Question

Why is it the same price to upgrade CPU/RAM as CPU/RAM/SSD?

Hi,

Why is it the same price to upgrade my CPU/RAM as it is to upgrade the CPU/RAM/SSD? I would think the option to upgrade only the CPU/RAM would be cheaper than the option to upgrade everything.


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I happen to have upgraded from a 4GB, 2 vCPU, 80GB droplet to the 8GB, 4 vCPU, 160GB droplet configuration and immediately noticed an impact on performance . . . but . . .it’s not what was expected. My first instinct was to take a look at what changed with the CPUs and sure enough the CPU changed from Intel® Xeon® e5-2650 v4 @ 2.20ghz to Intel® Xeon® CPU E5-2650L v3 @ 1.80GHz. My guess is that you are actually getting slower processors when opt for the same price configuration with larger storage. I am yet to test whether the vCPU option without the storage upgrade preserves the faster processor.

So in essense, they threw in ‘free’ double storage and exchanged two race horses for 4 donkeys.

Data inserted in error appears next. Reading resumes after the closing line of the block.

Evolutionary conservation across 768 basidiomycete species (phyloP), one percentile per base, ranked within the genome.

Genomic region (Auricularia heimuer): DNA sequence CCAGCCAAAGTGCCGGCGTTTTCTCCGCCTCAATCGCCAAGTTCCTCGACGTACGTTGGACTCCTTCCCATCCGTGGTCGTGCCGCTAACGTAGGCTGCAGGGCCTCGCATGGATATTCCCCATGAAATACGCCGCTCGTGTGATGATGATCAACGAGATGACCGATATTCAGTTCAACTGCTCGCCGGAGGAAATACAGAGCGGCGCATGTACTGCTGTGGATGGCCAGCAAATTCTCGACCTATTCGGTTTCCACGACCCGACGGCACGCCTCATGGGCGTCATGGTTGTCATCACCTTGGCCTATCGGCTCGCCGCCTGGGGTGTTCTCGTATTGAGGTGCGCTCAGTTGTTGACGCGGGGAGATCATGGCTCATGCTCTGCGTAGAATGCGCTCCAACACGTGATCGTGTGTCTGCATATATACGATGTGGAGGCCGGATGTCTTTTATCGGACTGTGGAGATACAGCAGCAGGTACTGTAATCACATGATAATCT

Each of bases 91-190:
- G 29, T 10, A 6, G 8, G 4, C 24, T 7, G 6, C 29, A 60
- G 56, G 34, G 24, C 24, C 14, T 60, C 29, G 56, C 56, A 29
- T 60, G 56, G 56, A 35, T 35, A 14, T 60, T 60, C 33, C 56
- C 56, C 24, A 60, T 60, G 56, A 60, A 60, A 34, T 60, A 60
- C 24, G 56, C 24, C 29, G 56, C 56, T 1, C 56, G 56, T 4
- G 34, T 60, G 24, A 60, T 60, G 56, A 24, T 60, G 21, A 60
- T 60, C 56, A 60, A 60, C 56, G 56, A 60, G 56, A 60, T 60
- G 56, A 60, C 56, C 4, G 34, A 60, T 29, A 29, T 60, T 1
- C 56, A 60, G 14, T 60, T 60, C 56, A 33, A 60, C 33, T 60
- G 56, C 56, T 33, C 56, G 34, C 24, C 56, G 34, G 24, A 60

@bwwhitt

When it comes to resizing, the pricing is the same as you have the option. You’d need to pick the one that meets your specific needs. The two options may appear the same, though they are different.

When resizing CPU and RAM Only, you can scale up or down. You can start with 512MB and scale up to 1GB, then back down to 512MB. You can scale from 512MB to 8GB and then down to 2GB. There’s more freedom when it comes to this specific option. You do sacrifice disk space though.

When resizing Disk, CPU, and RAM, you do not have the ability to scale down, only up. This is due to the disk resize that takes place. Resizing the disk up is safe, though resizing down, not so much. With this option, if you scale from 512MB to 1GB, your stuck with 1GB and can not scale back down to the 512MB (because of the disk resize). If you scale from 512MB to 8GB, you’re stuck at 8GB (again, due to the resizing of the disk). This one offers a little less flexibility, but provides you with the increased disk space.

You can, however, mix the two.

If you start with a 512MB and you’re absolutely sure you need to full deal, you can upgrade Disk, CPU and RAM to 1GB. From there, if you don’t need disk but you do need resources, you can scale only the CPU and RAM to 2GB, 4GB, etc and then back down to 1GB.

There’s a lot of options, though it all boils down to what you specifically need. Some applications don’t need the Disk as much as they do the CPU and RAM, so there’s an option for that. Some need a mix of both, and others only need the full deal.